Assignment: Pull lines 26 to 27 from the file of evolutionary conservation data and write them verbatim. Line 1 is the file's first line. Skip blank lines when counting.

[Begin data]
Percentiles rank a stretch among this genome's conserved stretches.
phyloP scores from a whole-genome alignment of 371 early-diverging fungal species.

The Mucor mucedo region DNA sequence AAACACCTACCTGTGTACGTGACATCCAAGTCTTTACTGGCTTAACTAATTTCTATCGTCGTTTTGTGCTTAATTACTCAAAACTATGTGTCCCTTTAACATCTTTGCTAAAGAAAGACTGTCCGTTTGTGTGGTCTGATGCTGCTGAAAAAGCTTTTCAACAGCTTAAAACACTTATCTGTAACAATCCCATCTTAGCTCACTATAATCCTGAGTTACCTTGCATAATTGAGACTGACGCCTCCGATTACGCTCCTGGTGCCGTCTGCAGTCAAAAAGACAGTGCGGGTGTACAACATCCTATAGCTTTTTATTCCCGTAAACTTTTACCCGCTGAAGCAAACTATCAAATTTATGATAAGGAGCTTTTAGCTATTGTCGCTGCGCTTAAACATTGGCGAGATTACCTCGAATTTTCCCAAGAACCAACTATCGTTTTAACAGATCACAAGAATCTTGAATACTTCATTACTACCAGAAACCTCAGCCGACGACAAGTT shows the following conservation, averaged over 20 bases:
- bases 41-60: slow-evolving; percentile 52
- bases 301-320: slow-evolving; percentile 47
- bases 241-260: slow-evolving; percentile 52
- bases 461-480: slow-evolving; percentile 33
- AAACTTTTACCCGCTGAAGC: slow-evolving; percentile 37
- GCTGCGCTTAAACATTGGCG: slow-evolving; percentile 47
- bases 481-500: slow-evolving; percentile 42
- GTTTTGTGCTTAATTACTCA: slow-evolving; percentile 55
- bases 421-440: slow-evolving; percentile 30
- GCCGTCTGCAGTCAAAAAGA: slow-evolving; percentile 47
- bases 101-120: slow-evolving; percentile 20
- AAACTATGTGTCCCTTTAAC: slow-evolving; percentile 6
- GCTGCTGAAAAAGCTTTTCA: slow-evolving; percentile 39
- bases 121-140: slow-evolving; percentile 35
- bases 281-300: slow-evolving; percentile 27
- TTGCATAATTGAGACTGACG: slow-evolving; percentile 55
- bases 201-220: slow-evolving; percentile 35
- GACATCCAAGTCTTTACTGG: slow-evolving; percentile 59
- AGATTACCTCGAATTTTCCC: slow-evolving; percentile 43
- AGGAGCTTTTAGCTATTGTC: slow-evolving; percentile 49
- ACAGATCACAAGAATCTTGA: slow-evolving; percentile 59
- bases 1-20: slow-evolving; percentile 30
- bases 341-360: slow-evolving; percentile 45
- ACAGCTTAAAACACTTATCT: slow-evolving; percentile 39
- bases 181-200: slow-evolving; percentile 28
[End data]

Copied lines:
- bases 341-360: slow-evolving; percentile 45
- ACAGCTTAAAACACTTATCT: slow-evolving; percentile 39